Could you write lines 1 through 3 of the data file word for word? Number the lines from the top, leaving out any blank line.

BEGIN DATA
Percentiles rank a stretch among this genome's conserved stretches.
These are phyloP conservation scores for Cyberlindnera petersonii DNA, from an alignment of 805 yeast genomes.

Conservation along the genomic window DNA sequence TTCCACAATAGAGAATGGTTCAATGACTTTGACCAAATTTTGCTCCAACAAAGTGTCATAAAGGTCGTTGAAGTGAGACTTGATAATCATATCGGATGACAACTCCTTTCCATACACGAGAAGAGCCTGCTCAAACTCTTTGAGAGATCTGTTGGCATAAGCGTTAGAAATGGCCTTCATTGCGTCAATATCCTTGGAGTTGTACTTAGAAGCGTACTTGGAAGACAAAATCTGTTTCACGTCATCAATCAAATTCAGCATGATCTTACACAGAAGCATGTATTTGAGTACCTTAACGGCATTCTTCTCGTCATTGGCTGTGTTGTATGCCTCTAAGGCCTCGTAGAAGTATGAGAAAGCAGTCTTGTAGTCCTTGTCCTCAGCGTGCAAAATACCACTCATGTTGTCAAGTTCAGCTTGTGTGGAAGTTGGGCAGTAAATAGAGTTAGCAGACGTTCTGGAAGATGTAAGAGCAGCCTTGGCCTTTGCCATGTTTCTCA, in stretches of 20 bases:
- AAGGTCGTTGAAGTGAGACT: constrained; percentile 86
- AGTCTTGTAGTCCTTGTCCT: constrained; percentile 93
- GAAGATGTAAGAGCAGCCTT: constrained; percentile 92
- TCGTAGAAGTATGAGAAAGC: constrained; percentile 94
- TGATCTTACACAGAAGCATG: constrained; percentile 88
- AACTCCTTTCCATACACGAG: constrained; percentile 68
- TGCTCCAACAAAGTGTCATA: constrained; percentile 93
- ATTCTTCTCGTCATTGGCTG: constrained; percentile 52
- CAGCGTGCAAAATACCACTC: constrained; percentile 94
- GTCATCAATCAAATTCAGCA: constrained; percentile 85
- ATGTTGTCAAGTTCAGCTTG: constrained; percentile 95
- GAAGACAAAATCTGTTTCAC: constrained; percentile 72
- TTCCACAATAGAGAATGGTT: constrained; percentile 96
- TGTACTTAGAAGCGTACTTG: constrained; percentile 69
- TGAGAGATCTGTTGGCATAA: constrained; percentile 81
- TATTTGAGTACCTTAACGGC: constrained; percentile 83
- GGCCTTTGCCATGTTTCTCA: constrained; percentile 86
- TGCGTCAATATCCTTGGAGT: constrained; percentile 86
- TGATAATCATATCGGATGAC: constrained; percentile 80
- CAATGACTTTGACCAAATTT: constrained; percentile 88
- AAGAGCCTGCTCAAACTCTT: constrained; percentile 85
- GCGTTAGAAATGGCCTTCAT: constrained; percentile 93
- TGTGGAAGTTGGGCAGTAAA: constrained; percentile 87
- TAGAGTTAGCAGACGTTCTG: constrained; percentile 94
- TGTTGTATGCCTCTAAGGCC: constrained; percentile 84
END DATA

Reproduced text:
Percentiles rank a stretch among this genome's conserved stretches.
These are phyloP conservation scores for Cyberlindnera petersonii DNA, from an alignment of 805 yeast genomes.

Conservation along the genomic window DNA sequence TTCCACAATAGAGAATGGTTCAATGACTTTGACCAAATTTTGCTCCAACAAAGTGTCATAAAGGTCGTTGAAGTGAGACTTGATAATCATATCGGATGACAACTCCTTTCCATACACGAGAAGAGCCTGCTCAAACTCTTTGAGAGATCTGTTGGCATAAGCGTTAGAAATGGCCTTCATTGCGTCAATATCCTTGGAGTTGTACTTAGAAGCGTACTTGGAAGACAAAATCTGTTTCACGTCATCAATCAAATTCAGCATGATCTTACACAGAAGCATGTATTTGAGTACCTTAACGGCATTCTTCTCGTCATTGGCTGTGTTGTATGCCTCTAAGGCCTCGTAGAAGTATGAGAAAGCAGTCTTGTAGTCCTTGTCCTCAGCGTGCAAAATACCACTCATGTTGTCAAGTTCAGCTTGTGTGGAAGTTGGGCAGTAAATAGAGTTAGCAGACGTTCTGGAAGATGTAAGAGCAGCCTTGGCCTTTGCCATGTTTCTCA, in stretches of 20 bases: